Control Tech were showing off their new Auster wheelset. They're starting off with a 38mm Carbon tubular which was the wheel they had on display. Control tech have made their own hub, which has a swappable freehub for Shimano/SRAM or Campag, and they're laced to the unidirectional Carbon rims with Sapim CX-Ray spokes. They're pretty light at 1,230g a set.
Oval are well known for their control components but they've now got a full set of wheels too; they're not in the UK at the moment but you can expect to see them next year. They've been developed in-house and they're making four depths – 35mm, 50mm, 85mm and 105mm – and most of the rims are carbon clinchers although there'll also be making a Alu/Carbon mix of the shallow rim, and there's a CX-friendly tubular version of the 50mm.
The rims use uindirectional Carbon with extra 3K woven layers in the spoke bed to increase the strength of the rim to allow high tension in the Sapim spokes. The rim is a bit wider, at 22mm, than a standard rim which Oval reckon makes for a better ride from a standard 23mm tyre. Oval's hub has a 6-pawl freehub with 12 engagement points for quick take-up. The Geox professional cycling team will be using the wheels for 2011, so you'll likely see them tackling the Tour de France climbs next year.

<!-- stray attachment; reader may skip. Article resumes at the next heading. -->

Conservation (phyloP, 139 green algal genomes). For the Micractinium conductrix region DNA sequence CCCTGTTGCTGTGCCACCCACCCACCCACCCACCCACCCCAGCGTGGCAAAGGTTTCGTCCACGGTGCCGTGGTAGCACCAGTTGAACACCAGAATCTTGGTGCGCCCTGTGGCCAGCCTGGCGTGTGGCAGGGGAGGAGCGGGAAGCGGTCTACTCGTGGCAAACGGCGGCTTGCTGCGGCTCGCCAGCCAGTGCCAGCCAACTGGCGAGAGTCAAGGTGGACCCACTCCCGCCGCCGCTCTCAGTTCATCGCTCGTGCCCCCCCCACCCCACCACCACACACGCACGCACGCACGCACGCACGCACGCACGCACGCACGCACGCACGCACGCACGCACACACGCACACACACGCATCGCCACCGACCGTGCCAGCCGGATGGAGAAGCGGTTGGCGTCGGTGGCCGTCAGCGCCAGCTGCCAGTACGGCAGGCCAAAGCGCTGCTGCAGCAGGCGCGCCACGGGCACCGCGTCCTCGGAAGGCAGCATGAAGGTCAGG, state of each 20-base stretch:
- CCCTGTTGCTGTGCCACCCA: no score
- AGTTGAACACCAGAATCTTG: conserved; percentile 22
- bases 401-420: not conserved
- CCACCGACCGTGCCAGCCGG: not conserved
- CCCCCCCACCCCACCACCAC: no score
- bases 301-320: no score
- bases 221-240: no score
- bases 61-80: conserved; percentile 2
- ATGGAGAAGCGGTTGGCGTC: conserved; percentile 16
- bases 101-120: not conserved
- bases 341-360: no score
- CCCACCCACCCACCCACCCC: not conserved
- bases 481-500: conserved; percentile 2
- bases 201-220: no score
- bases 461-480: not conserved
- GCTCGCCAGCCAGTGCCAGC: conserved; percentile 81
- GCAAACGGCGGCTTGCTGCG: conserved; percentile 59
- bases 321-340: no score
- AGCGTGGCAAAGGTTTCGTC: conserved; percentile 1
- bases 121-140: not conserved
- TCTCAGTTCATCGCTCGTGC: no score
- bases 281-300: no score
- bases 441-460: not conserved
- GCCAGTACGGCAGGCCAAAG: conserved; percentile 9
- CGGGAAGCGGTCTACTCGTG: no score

How many spokes does a wheel need? Eight, according to Lightweight, who were showing off their new VR8 wheel. There's so little material holding the rim onto the hub that it looks half-finished, but it's all good according to the German Carbon magicians. The VR8 was on a few how-low-can-you-go bikes about the show, including the stealthy TT bike on the Lightweight stand.